Anthony Fauci has been selected as one of the finalists for the "Oscars" in the public service. At the same time President Donald Trump claimed that even Dr. Fauci had downplayed the severity of the coronavirus.

Trump said this when he appeared on Fox News' 'town hall' on Sunday night. He said that "everybody,even Tony Fauci was saying it's gonna pass, not gonna be a big deal." It came as a response when he was questioned, why he didn't act sooner in order to prepare for a coronavirus outbreak, reported Business Insider.

Dr. Anthony Fauci
Dr. Anthony Fauci Wikimedia Commons

Facts

However, Dr. Fauci, director of the National Institute of Allergy and Infectious Diseases (NIAID), also a top official in the White House coronavirus task force, has reportedly warned about a potential disease outbreak as back as 2017. Also Trump was repeatedly warned previously by experts, as reported.

In a 2017 speech at the Georgetown University Dr. Fauci has said that there would be "no question" about a challenge coming to the administration in the arena of infectious diseases, "the thing we're extraordinarily confident about is that we're going to see this in the next few years," he said.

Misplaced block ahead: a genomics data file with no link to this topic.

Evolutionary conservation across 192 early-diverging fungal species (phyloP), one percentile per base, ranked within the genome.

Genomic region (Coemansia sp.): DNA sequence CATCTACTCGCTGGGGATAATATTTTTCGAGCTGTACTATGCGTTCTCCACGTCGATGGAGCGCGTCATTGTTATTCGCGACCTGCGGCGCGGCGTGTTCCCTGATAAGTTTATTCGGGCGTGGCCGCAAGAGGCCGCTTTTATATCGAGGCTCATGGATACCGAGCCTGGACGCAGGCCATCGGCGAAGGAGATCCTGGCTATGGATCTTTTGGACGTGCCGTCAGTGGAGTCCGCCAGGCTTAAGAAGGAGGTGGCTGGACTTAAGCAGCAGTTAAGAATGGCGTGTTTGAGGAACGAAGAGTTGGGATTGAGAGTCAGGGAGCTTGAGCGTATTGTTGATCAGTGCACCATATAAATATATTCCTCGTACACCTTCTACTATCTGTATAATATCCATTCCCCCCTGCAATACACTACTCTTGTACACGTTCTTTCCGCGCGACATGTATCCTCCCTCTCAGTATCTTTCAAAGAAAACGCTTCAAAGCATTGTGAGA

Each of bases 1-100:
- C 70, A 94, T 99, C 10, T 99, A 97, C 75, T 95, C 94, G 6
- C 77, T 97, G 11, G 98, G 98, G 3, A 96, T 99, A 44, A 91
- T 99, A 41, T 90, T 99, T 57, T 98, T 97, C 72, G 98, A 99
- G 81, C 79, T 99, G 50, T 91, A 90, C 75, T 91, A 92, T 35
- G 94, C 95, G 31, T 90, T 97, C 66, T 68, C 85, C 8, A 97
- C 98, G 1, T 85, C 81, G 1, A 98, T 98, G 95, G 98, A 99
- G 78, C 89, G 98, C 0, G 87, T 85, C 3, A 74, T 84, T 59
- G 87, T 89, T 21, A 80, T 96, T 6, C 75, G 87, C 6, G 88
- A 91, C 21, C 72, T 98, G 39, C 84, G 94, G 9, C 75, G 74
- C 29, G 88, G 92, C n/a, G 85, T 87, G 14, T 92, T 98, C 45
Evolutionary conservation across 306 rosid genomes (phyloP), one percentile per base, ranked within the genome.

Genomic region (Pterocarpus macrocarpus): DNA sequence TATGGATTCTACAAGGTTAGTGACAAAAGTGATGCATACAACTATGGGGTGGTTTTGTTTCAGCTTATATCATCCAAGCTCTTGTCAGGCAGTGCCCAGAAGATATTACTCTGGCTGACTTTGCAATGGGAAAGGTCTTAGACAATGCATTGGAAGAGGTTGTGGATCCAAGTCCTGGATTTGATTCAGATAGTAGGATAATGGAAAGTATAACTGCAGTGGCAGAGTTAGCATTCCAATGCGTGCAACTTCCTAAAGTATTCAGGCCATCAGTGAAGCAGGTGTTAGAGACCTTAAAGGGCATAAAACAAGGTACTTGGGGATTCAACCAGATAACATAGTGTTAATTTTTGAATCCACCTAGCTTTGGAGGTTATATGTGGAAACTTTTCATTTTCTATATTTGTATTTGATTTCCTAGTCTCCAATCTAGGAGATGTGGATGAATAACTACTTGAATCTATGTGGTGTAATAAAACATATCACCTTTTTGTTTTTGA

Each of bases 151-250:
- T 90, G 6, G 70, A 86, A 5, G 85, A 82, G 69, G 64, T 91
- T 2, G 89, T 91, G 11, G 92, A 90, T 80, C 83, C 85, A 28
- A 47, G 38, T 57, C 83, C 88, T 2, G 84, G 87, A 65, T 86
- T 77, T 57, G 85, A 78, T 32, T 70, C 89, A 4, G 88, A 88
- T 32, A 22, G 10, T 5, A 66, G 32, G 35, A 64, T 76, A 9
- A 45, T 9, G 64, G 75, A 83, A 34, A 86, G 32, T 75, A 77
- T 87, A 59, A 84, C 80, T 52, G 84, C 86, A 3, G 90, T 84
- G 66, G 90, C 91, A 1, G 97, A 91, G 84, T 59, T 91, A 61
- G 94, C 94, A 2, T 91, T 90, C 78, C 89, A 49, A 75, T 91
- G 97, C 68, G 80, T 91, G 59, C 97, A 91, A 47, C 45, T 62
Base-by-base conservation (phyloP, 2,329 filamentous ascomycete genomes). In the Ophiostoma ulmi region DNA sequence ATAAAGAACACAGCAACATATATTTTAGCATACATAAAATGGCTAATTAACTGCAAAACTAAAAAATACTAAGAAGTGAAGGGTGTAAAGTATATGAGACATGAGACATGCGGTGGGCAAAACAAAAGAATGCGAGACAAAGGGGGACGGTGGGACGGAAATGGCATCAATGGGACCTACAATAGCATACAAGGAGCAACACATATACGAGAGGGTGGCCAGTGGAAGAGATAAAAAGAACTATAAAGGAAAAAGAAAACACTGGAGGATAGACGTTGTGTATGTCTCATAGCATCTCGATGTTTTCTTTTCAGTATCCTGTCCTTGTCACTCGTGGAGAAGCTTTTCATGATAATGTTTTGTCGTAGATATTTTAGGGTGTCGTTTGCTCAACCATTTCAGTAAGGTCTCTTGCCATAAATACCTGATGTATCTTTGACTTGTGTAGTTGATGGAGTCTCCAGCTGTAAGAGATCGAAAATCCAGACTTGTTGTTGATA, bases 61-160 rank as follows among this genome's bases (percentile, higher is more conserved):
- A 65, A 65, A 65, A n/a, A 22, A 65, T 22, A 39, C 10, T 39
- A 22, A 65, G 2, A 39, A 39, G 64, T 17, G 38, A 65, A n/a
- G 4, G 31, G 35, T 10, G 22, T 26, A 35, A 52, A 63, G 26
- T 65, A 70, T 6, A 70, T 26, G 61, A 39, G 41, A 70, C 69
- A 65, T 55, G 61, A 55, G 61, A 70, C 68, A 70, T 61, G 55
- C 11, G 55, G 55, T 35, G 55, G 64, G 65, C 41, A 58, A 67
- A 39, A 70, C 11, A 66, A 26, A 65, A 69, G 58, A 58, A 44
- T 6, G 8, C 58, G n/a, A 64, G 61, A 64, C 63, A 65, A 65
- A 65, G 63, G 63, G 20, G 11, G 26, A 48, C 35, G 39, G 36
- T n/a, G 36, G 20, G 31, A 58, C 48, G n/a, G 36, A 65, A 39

Fauci indeed downplayed it before

When the epidemic in January had not yet reached US Dr. Fauci had indeed told that coronavirus wasn't something Americans should worry "right now," as reported by Politifact. This shows that he had indeed downplayed the risk of an outbreak.

But as late as February 29, the top infectious disease expert in an interview to NBC's Today said that the risk of COVID-19 was "still low", however stressing the point that such a situation "could change" as soon as community spread were reported in the United States, which turned out to be the case.

Fauci for Sammies

Since then, Dr. Fauci has never been reported to have downplayed the coronavirus risks, he recently even warned of a second wave of the pandemic.

Recognizing the overall contributions of Anthony Fauci, he was also named as one of the 27 finalists of Sammies or the Samuel J. Heyman Service to America Medals, often called the "Oscars" for the best in public services.

Dr. Fauci who has 36 years of experience as an infectious disease expert, is nominated for the Paul A. Volcker Career Achievement medal. He has handled many disease outbreaks that includes HIV, swine flu, Zika and Ebola, under six different US presidents, reports Bloomberg.